The Full Pint’s Top 10 New Beers of 2019
Our resident expert beer taster GT Wharton has been doing the heavy lifting all year at The Full Pint, pulling no punches when tasting a wide array of new and classic craft beers. We are proud to present his agenda/bias free ‘Top 10 New Beers of 2019’ list for your reading and drinking pleasure.
This year’s list is limited to new recipes from American craft breweries that debuted between November 2018 and November 2019 and had in-depth reviews published. – The Editor
10. Allagash River Trip
Belgian-Style Session Ale – 4.8% ABV
Allagash sadly ditched their outstanding Hoppy Table Beer but replaced it this year with a similar recipe, River Trip. Along with their flagship beer Allagash White, River Trip is the first Allagash beer to come in cans. “Bringing up the glass, you are rewarded with a delicate aroma of angel food cake, lemon squares, and faint esters like unripe pear. A soft array of fruity and grassy hops come front and center with no maltiness or alcohol to contend with. This is a hop-forward, ultra-dry beer. In the finish, River Trip evaporates off the palate, leaving you wondering if you drank anything at all. This is a superlative summer session beer that is boundlessly drinkable. It could be renamed Hop Gatorade. Even though you would not think that great Belgian farmhouse ale comes from a can in Maine, I believe River Trip captures the original purpose of farmhouse ales better than most Belgian varieties today. It is light-bodied, quenching, and most of all accessible.” Read my full review here.
9. Sixpoint Berry Jammer
Gose-Style Ale with strawberry, raspberry, and cranberry – 4% ABV
This year, Sixpoint turned their Jammer Gose into a year-round offering. They also teamed up with outdoor retailer REI to release a Jammer Session Pack, a 15-pack of cans that includes five versions of the gose. I was fortunate enough to try four versions and decided to do a full write-up on the mixed berry version, though all of them were phenomenal. “After a few sips, Berry Jammer just hits it out of the park. Overall acidity is nicely tempered at a 5/10 level, but the acidity is also incredibly clean with soft lactic acid and nothing prickly or funky around the edges. The berry juices, far from tasting like melted popsicle or fruit punch, come across in a vinous manner providing a pop of sweetness and firm, leathery tannins. Lasting tannic bitterness really pushes this fruit sour to the next level. Berry Jammer combines high carbonation, berry skin tannins, zingy acidity, and just enough salt and sugar for a hands-down masterpiece.” Read my full review here.
8. Russian River Velvet Glow
Helles-Style Lager – 4.75% ABV
Russian River graced us with several “new” beers this year including Intinction with Sauvignon Blanc, a new version of Great Beer/Great Wine, and Velvet Glow. Like Happy Hops IPA, Velvet Glow is a brand revival from the Grace Brothers Brewery, which operated in Santa Rosa until the 1960s. “Aroma-wise, there’s tons of fresh yeast rolls and white sugar, which combine for a powdered doughnut aroma. Bright lemon is then layered atop for a freshly baked lemon squares character. In the flavor, Velvet Glow is malt-focused with minimal but not absent hoppy bitterness. Rich maltiness creates a ‘bread in a glass’ flavor but it’s met with bright lemon peel-like bitterness. The mouthfeel is spectacular with sparkling, high carbonation plus a nice coating oiliness and snappy, quick finish. There’s an evaporative quality after each sip that positions Velvet Glow as a phenomenal session lager. My biggest complaint is that I want more. This would do extremely well in 6-packs of cans like Russian River’s competition has gravitated towards.” Read my full review here.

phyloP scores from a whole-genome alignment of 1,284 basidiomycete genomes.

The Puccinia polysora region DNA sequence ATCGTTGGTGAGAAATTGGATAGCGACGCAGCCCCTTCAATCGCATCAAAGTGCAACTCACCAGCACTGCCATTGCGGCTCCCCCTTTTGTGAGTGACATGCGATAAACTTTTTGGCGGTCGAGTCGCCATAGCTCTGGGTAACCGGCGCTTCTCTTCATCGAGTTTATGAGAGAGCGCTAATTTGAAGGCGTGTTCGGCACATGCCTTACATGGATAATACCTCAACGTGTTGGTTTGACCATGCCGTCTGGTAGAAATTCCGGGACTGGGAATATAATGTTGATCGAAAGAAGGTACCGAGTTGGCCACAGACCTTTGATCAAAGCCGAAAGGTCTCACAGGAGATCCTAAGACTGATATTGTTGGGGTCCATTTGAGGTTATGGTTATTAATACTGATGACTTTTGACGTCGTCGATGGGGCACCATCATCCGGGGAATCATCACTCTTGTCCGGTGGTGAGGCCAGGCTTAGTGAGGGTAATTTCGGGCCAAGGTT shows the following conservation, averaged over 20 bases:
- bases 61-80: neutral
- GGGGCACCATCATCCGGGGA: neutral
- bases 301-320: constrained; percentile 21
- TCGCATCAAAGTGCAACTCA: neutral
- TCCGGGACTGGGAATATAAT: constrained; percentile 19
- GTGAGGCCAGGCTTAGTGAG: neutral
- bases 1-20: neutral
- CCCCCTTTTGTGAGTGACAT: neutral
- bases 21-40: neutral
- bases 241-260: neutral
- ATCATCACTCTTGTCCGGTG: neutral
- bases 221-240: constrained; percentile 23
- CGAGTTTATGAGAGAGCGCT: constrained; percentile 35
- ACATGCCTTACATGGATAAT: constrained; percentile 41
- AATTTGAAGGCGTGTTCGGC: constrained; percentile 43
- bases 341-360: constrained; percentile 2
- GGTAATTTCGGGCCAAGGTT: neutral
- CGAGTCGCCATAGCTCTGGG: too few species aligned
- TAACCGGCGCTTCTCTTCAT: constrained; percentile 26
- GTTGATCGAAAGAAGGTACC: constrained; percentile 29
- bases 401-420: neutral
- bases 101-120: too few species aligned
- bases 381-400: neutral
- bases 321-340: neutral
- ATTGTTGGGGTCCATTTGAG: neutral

7. New Belgium Voodoo Ranger Juicifer IPA
Hazy IPA with Citra, Incognito, Galaxy, and Chinook hops – 7.7% ABV, 50 IBUs
Though we were sad to lose New Belgium to this year to macro producer Kirin, they still were able to release one of the year’s best nationally distributed IPAs. Juicifer was a major improvement over their first distributed hazy IPA, Juicy Haze IPA. “Digging in, Juicifer has so much in common with my favorite clear IPAs such as Pizza Port Swami’s or even Russian River Happy Hops. Fresh, chewy sourdough is prominent as is oatmeal and even more whole-grain flavors like bran and rye. There’s almost that raw, husky quality that I find in some Sierra Nevada beers. Chinook hops then punch through all that with a resinous verging on nutty bitterness like Brazil nut. The balance between sweet and bitter is perfect.” Read my full review here.
6. Stone Notorious P.O.G.
Berliner Weisse-Style Ale with passion fruit, orange, and guava – 4.7% ABV
Stone has been on a tropical beer kick for the past couple of years. Tangerine Express IPA was a big hit as was Scorpion Bowl IPA. Vengeful Spirit was excellent too, but an imperial version had greater distribution this year that didn’t quite capture the same…uh…spirit. Tropic of Thunder was the first non-IPA to really join Stone’s overhauled, tropical-themed lineup; but it still more or less drank like an IPA. Thus, Notorious P.O.G. was an important beer for Stone to show they can excel at a non-hoppy style with a flavor profile that should attract a wide variety of palates. “Aroma-wise, this beer is loaded with tropical fruit with fresh orange juice; ripe, pink guava; and seedy, bright passion fruit all exploding out of the glass. All of that powerful fruit juice in the aroma translates perfectly to the flavor. It tastes scarily like pure fruit juice. There’s also very little sourness to this Berliner. Instead, Notorious P.O.G. is quite malty and even oily with a bready, thick base beer underneath and nicely tempered lactic acid.” Read my full review here.
5. Victory No Brainer IPA
IPA with Pilsner Malt; Mandarina, Citra, Centennial, and Azacca hops – 6.8% ABV, 55 IBUs